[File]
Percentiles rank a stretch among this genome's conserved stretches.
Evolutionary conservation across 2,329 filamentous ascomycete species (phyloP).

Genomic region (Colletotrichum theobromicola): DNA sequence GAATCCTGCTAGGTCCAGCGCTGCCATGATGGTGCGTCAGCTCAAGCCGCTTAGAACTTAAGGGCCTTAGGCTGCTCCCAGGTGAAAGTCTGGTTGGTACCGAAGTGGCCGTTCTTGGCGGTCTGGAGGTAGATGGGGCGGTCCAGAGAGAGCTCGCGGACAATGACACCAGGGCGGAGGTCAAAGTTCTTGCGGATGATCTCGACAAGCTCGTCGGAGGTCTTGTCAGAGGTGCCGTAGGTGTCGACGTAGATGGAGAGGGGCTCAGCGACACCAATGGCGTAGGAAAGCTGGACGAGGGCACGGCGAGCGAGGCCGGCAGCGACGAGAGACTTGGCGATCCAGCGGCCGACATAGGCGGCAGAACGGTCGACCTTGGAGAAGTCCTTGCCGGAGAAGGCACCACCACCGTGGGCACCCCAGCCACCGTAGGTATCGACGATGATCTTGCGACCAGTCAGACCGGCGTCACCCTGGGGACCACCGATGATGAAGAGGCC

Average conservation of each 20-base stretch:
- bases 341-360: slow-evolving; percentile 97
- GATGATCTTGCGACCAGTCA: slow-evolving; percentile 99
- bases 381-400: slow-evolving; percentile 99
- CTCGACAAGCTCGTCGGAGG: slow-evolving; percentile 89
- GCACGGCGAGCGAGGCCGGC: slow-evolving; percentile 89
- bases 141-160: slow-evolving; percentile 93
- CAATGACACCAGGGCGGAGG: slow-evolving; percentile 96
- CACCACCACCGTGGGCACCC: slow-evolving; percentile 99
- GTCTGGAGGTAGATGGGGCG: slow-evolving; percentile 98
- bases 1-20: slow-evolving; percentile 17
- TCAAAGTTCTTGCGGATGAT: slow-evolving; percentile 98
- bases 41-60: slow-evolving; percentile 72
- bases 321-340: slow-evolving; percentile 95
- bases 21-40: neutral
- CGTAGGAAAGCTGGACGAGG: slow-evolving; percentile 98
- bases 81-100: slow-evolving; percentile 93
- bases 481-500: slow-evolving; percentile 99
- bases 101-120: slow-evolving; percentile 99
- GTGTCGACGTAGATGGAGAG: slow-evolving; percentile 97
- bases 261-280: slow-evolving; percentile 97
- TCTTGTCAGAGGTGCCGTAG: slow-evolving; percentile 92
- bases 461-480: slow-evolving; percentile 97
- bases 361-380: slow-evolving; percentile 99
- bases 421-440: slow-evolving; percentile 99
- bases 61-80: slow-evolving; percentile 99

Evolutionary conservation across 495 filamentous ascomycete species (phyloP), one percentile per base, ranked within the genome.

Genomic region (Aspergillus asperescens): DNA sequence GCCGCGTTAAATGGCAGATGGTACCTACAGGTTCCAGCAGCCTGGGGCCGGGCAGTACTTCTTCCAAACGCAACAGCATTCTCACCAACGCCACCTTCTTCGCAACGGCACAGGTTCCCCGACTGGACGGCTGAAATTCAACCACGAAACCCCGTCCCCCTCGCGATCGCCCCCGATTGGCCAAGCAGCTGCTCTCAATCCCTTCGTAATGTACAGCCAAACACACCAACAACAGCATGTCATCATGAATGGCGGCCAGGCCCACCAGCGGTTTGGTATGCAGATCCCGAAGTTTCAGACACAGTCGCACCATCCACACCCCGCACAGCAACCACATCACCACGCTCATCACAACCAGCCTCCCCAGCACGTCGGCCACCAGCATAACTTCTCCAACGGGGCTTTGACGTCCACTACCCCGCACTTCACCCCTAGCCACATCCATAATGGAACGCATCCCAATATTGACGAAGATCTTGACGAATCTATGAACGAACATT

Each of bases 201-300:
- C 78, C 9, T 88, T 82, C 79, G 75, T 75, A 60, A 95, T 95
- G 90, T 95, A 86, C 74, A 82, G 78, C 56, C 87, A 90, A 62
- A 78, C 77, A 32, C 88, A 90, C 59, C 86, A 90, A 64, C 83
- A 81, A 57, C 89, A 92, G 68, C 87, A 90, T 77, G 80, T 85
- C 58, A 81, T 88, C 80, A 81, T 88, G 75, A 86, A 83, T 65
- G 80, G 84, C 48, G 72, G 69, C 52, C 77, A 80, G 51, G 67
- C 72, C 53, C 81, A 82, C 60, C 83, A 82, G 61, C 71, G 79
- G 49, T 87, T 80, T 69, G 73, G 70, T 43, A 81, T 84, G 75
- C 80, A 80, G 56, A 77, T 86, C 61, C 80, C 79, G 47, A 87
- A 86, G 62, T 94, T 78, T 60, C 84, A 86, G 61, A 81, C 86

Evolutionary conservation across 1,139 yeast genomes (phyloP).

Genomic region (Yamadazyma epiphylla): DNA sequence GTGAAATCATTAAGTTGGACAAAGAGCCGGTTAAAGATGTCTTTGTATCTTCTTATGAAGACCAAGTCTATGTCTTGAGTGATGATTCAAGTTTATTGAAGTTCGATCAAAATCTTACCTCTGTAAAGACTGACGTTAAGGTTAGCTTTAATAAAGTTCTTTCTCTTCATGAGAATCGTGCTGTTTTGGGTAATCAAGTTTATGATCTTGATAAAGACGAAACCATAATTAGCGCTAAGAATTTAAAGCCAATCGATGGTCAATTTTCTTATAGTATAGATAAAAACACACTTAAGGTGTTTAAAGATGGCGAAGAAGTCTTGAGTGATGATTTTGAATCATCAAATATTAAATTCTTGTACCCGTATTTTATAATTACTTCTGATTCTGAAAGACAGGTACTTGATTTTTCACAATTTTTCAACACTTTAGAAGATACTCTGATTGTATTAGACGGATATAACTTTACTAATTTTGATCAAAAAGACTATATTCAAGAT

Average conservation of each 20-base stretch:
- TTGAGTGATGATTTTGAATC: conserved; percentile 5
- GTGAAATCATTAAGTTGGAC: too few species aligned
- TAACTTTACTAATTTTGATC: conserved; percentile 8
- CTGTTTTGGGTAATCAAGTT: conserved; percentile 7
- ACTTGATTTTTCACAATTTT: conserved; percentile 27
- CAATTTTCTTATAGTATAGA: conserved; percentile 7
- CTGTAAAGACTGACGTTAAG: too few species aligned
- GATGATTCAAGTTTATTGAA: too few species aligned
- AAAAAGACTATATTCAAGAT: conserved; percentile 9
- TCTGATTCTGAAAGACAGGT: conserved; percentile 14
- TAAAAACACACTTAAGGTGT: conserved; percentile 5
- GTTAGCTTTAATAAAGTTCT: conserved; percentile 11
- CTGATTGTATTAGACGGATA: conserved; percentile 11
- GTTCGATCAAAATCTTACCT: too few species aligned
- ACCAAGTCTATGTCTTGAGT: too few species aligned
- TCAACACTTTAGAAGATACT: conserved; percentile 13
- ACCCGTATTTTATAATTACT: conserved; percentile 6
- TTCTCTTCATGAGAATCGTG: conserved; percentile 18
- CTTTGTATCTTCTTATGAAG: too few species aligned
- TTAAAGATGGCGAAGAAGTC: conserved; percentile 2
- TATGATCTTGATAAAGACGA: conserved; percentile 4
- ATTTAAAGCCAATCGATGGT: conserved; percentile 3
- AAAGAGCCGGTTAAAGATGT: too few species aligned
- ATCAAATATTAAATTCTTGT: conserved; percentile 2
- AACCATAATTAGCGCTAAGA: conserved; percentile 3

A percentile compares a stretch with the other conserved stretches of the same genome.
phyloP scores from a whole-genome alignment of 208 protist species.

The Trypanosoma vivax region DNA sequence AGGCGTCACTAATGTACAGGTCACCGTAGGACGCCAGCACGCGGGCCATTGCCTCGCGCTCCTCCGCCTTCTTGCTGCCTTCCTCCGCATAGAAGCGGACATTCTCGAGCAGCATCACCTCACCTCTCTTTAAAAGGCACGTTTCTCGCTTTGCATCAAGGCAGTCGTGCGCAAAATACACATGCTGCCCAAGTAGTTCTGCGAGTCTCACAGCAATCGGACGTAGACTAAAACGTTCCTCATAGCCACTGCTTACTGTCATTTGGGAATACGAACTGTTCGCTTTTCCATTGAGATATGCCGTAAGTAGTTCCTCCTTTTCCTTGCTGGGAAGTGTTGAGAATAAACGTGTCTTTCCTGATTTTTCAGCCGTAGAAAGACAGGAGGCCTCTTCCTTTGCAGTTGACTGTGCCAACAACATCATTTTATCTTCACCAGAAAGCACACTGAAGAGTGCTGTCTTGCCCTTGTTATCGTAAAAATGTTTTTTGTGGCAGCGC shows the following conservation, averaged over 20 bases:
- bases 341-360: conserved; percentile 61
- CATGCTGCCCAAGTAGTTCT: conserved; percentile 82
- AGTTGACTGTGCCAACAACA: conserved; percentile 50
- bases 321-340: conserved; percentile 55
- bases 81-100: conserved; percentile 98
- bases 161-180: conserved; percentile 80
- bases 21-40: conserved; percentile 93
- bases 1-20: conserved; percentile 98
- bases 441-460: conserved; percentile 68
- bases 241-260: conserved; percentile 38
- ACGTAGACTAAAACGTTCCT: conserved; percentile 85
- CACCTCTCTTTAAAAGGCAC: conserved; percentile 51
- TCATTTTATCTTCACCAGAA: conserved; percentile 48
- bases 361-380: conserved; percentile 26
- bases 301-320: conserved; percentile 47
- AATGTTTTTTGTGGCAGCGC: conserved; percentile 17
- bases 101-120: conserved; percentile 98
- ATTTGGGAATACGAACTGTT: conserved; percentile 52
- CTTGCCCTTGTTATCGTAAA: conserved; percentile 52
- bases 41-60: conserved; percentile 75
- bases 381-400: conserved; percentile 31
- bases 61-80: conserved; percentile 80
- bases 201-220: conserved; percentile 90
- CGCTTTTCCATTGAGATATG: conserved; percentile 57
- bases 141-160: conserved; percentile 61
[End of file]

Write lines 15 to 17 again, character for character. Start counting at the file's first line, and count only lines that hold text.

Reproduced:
- TCAAAGTTCTTGCGGATGAT: slow-evolving; percentile 98
- bases 41-60: slow-evolving; percentile 72
- bases 321-340: slow-evolving; percentile 95